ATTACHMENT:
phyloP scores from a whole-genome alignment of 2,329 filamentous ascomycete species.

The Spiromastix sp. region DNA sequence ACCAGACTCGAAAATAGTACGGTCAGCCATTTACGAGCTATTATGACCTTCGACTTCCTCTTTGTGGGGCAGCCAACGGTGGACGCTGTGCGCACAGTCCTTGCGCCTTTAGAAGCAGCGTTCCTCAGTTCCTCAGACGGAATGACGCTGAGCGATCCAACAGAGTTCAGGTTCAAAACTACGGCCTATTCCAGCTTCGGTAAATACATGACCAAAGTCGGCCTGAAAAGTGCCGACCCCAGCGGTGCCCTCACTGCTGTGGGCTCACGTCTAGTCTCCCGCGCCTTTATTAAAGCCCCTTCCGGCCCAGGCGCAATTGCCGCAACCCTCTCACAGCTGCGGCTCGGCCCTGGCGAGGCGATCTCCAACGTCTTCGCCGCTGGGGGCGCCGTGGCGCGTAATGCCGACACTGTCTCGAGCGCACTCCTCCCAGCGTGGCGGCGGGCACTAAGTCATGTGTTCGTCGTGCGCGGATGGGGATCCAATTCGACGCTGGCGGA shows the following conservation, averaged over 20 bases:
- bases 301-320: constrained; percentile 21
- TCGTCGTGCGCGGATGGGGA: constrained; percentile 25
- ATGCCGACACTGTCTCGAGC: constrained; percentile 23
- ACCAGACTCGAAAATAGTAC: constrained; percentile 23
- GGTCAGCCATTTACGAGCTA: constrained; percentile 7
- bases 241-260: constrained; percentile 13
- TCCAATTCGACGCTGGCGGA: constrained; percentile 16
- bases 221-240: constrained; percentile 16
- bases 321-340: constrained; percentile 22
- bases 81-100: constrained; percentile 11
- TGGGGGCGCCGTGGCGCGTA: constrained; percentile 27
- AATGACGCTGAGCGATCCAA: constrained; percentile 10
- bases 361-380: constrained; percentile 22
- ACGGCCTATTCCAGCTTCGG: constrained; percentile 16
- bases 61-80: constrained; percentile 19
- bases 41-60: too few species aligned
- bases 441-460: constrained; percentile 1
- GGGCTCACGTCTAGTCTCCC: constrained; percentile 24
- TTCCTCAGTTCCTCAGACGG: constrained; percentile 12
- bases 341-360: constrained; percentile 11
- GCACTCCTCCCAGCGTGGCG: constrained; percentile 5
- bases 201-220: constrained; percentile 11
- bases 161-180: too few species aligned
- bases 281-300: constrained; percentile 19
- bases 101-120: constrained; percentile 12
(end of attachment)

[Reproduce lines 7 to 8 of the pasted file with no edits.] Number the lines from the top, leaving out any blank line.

- GGTCAGCCATTTACGAGCTA: constrained; percentile 7
- bases 241-260: constrained; percentile 13